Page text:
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Exercises for healthy bones - Exercise

All forms of physical activity will help keep your bones strong and healthy and reduce the risk of falling.

Check out the government's physical activity recommendations for:

Physical activity is only 1 of the building blocks for strong, healthy bones – the others being eating food for healthy bones and avoiding certain risk factors for osteoporosis.

Children and young people

Childhood, adolescence and early adulthood, when the skeleton is growing, are the time for building healthy bones.

Children and young people should take part in moderate-to-vigorous intensity physical activity for an average of at least 60 minutes a day across the week.

Infants (less than 1 year)

Examples of muscle and bone-strengthening activities include:

  • tummy time
  • active play
  • crawling

Under 5s (walking)

Examples of muscle and bone-strengthening activities include:

  • climbing
  • walking
  • jumping
  • running

Children and young people (up to 18 years old)

Examples of bone-strengthening activities include:

  • gymnastics
  • football
  • jumping
  • martial arts

Adults (over 19 years old)

Most muscle-strengthening or resistance exercise improves bone health. Do it at least 2 days a week.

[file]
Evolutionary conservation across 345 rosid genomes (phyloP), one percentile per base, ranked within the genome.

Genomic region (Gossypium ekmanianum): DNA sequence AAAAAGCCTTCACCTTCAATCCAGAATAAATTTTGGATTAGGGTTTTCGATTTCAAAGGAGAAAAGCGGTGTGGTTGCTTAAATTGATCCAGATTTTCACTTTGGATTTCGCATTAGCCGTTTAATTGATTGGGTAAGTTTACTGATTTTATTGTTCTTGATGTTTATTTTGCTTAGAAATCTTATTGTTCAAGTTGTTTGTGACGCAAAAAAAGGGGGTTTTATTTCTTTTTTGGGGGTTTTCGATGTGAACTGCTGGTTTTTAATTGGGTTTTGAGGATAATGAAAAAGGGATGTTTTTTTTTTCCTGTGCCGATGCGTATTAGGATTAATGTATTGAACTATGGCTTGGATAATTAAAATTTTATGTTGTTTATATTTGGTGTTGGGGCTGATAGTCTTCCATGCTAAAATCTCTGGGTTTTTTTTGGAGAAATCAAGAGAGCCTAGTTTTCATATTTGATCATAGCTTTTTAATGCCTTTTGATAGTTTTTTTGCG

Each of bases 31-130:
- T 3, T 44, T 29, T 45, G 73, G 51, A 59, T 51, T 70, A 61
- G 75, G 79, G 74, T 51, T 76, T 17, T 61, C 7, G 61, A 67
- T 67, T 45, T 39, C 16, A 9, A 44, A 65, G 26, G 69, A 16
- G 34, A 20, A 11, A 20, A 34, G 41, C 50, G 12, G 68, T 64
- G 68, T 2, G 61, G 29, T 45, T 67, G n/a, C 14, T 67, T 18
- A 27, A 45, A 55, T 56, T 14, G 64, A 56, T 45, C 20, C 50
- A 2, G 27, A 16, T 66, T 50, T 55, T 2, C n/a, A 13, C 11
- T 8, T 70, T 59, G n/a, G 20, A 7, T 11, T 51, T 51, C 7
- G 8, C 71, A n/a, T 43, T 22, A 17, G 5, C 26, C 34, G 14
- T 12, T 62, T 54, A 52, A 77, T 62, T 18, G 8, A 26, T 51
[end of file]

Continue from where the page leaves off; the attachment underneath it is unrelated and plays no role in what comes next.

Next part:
Examples of activities for adults include:

  • circuit or resistance training
  • aerobics
  • ball games
  • tennis or racquet sports
  • running
  • dance

Older adults

Examples of activities for active older adults include:

  • walking
  • lifting weights or using resistance bands
  • some impact activities like running, jumping or skipping

If you're not very active, these activities may help:

To reduce the chance of falls, older adults are recommended to include activities that help with balance at least 2 days a week. For example:

  • tai chi
  • bowls
  • dance

People with osteoporosis

If you have osteoporosis or fragile bones, regular physical activity can help keep your bones healthy and reduce the risk of a fracture in the future.

Depending on your risk of fracture, you may need to avoid some types of high-impact exercise.

But if you're otherwise fit and healthy and already enjoy regular exercise, you should be able to continue.

Check out the videos and factsheets about exercise and physical activity for osteoporosis and bone health on the Royal Osteoporosis Society website.

Speak to a GP and ask if there's an exercise referral scheme in your area that caters for people with osteoporosis.

Page last reviewed: 13 May 2021
Next review due: 13 May 2024